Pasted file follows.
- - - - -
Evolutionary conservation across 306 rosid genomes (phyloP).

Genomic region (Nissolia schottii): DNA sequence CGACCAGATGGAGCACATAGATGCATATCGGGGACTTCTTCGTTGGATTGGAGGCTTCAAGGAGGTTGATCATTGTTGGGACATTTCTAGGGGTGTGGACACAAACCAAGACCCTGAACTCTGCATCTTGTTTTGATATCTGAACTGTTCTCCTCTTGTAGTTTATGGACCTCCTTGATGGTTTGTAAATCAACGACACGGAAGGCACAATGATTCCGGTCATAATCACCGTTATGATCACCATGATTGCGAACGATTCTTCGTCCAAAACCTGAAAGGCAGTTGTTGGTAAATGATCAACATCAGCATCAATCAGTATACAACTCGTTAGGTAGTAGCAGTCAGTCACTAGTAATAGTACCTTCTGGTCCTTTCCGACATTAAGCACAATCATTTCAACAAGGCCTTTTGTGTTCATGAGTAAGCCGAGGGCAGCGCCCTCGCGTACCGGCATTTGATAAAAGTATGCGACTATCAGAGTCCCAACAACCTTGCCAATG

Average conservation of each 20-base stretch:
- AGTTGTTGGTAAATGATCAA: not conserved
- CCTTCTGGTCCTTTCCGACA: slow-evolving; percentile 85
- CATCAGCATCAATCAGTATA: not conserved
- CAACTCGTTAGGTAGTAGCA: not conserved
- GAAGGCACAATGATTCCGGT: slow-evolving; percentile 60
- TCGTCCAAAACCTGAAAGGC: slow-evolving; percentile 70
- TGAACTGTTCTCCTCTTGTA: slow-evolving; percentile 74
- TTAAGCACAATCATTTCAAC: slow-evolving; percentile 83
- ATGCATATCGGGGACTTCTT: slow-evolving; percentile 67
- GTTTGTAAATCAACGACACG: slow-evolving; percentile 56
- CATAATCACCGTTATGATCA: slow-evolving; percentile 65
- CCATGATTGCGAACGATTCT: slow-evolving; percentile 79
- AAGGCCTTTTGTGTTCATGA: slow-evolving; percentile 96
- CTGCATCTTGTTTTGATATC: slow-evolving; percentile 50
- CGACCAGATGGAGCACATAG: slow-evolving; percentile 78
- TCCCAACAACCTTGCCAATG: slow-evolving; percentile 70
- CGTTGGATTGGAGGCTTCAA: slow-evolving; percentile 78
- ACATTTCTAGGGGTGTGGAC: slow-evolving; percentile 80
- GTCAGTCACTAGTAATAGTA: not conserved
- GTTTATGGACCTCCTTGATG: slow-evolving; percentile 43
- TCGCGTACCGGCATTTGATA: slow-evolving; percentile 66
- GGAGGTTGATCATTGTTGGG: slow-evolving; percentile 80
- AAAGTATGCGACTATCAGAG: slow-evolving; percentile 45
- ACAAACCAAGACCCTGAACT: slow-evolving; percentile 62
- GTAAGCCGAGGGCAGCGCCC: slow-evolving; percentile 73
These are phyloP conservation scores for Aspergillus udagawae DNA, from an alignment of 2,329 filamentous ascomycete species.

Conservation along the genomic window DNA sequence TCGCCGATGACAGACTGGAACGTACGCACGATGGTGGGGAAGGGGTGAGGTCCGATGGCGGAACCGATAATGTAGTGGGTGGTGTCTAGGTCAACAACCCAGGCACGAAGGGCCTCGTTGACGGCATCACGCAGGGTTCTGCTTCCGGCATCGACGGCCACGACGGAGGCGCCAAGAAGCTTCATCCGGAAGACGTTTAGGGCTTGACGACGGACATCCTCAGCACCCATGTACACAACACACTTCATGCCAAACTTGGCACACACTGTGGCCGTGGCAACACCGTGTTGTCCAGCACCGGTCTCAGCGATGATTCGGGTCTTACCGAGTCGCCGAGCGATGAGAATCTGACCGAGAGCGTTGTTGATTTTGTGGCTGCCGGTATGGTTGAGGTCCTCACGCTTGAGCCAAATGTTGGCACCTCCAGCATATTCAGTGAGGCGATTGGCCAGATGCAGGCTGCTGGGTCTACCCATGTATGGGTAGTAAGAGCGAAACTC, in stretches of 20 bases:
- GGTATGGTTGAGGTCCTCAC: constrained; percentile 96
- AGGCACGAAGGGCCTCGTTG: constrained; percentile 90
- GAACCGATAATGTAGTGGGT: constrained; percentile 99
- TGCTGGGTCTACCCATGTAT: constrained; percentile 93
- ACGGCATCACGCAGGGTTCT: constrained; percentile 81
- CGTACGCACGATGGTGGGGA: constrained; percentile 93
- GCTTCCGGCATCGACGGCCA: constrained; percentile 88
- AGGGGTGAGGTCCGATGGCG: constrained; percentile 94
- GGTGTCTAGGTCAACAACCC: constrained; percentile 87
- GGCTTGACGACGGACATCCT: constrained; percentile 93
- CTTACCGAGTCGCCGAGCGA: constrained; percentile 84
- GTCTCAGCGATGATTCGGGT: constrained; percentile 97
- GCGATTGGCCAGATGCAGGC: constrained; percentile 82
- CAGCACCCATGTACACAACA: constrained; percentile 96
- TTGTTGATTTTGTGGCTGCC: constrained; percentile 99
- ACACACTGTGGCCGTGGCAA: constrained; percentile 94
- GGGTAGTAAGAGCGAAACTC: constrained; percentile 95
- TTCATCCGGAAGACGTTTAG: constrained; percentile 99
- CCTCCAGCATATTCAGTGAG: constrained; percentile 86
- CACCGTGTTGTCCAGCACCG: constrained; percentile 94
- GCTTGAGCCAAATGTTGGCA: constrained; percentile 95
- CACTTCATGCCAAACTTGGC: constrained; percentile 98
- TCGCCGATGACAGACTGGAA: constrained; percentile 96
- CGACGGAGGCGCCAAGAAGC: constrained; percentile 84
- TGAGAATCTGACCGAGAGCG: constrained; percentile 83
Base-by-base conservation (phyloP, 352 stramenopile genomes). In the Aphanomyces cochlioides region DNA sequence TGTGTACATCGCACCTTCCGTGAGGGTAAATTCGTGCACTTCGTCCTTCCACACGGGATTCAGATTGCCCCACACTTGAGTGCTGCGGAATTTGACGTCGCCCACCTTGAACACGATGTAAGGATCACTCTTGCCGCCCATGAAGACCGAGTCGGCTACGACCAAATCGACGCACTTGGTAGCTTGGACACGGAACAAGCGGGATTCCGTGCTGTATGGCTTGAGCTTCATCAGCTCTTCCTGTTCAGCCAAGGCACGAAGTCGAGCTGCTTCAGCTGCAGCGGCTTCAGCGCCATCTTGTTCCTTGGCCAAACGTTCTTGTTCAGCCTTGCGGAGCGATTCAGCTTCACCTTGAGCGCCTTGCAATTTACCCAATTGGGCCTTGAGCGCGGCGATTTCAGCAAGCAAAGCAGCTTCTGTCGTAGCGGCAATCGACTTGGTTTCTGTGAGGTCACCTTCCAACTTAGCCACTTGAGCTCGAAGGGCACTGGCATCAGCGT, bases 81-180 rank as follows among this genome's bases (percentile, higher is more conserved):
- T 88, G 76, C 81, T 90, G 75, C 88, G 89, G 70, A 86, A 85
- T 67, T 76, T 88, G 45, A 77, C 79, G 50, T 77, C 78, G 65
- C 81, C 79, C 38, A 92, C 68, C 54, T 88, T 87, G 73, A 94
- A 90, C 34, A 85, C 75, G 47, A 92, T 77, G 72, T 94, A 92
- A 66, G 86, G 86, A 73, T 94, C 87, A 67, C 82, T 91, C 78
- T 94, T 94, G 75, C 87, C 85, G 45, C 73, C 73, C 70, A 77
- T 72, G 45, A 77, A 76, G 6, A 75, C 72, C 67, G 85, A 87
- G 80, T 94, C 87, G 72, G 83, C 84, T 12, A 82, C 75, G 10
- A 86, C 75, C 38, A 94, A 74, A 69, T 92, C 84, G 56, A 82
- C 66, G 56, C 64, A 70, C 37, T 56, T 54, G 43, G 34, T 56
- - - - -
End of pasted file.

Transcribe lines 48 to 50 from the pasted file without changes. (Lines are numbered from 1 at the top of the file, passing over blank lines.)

- TTCATCCGGAAGACGTTTAG: constrained; percentile 99
- CCTCCAGCATATTCAGTGAG: constrained; percentile 86
- CACCGTGTTGTCCAGCACCG: constrained; percentile 94